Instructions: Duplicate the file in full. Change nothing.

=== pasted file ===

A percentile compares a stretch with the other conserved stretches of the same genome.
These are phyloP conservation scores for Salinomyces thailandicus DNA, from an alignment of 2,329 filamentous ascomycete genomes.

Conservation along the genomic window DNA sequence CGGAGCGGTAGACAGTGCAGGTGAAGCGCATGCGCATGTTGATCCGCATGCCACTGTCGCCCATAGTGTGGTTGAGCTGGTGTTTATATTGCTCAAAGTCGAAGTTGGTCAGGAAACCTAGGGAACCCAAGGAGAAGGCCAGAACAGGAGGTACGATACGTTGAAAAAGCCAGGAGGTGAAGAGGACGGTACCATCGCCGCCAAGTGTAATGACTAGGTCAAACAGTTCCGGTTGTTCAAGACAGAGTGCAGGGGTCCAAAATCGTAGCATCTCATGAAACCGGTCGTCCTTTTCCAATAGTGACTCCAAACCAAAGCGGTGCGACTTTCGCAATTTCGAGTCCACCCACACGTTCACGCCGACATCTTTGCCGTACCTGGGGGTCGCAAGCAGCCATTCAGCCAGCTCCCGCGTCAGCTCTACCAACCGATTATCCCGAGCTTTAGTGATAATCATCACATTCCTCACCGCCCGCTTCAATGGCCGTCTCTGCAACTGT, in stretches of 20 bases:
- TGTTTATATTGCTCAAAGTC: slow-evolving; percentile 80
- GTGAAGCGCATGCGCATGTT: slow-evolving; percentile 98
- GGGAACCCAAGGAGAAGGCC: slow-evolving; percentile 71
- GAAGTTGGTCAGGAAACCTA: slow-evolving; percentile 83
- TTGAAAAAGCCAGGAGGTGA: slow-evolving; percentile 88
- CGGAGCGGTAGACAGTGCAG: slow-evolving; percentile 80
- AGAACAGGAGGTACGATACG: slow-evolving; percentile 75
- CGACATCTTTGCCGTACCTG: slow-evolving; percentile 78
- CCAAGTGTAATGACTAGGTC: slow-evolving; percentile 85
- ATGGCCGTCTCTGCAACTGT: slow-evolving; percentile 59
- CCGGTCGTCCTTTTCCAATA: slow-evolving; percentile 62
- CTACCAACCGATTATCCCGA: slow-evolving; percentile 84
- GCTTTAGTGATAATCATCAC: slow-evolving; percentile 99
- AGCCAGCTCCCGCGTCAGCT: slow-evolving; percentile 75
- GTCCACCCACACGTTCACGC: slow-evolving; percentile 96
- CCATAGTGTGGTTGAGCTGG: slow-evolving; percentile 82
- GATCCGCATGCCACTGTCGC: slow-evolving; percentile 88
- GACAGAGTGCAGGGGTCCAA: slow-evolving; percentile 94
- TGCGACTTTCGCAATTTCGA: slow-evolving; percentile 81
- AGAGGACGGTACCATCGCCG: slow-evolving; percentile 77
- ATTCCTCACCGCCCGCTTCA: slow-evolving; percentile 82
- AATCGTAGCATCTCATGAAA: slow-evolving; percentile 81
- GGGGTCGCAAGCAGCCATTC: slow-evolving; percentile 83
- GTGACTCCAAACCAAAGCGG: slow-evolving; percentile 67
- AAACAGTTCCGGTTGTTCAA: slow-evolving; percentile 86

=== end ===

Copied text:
A percentile compares a stretch with the other conserved stretches of the same genome.
These are phyloP conservation scores for Salinomyces thailandicus DNA, from an alignment of 2,329 filamentous ascomycete genomes.

Conservation along the genomic window DNA sequence CGGAGCGGTAGACAGTGCAGGTGAAGCGCATGCGCATGTTGATCCGCATGCCACTGTCGCCCATAGTGTGGTTGAGCTGGTGTTTATATTGCTCAAAGTCGAAGTTGGTCAGGAAACCTAGGGAACCCAAGGAGAAGGCCAGAACAGGAGGTACGATACGTTGAAAAAGCCAGGAGGTGAAGAGGACGGTACCATCGCCGCCAAGTGTAATGACTAGGTCAAACAGTTCCGGTTGTTCAAGACAGAGTGCAGGGGTCCAAAATCGTAGCATCTCATGAAACCGGTCGTCCTTTTCCAATAGTGACTCCAAACCAAAGCGGTGCGACTTTCGCAATTTCGAGTCCACCCACACGTTCACGCCGACATCTTTGCCGTACCTGGGGGTCGCAAGCAGCCATTCAGCCAGCTCCCGCGTCAGCTCTACCAACCGATTATCCCGAGCTTTAGTGATAATCATCACATTCCTCACCGCCCGCTTCAATGGCCGTCTCTGCAACTGT, in stretches of 20 bases:
- TGTTTATATTGCTCAAAGTC: slow-evolving; percentile 80
- GTGAAGCGCATGCGCATGTT: slow-evolving; percentile 98
- GGGAACCCAAGGAGAAGGCC: slow-evolving; percentile 71
- GAAGTTGGTCAGGAAACCTA: slow-evolving; percentile 83
- TTGAAAAAGCCAGGAGGTGA: slow-evolving; percentile 88
- CGGAGCGGTAGACAGTGCAG: slow-evolving; percentile 80
- AGAACAGGAGGTACGATACG: slow-evolving; percentile 75
- CGACATCTTTGCCGTACCTG: slow-evolving; percentile 78
- CCAAGTGTAATGACTAGGTC: slow-evolving; percentile 85
- ATGGCCGTCTCTGCAACTGT: slow-evolving; percentile 59
- CCGGTCGTCCTTTTCCAATA: slow-evolving; percentile 62
- CTACCAACCGATTATCCCGA: slow-evolving; percentile 84
- GCTTTAGTGATAATCATCAC: slow-evolving; percentile 99
- AGCCAGCTCCCGCGTCAGCT: slow-evolving; percentile 75
- GTCCACCCACACGTTCACGC: slow-evolving; percentile 96
- CCATAGTGTGGTTGAGCTGG: slow-evolving; percentile 82
- GATCCGCATGCCACTGTCGC: slow-evolving; percentile 88
- GACAGAGTGCAGGGGTCCAA: slow-evolving; percentile 94
- TGCGACTTTCGCAATTTCGA: slow-evolving; percentile 81
- AGAGGACGGTACCATCGCCG: slow-evolving; percentile 77
- ATTCCTCACCGCCCGCTTCA: slow-evolving; percentile 82
- AATCGTAGCATCTCATGAAA: slow-evolving; percentile 81
- GGGGTCGCAAGCAGCCATTC: slow-evolving; percentile 83
- GTGACTCCAAACCAAAGCGG: slow-evolving; percentile 67
- AAACAGTTCCGGTTGTTCAA: slow-evolving; percentile 86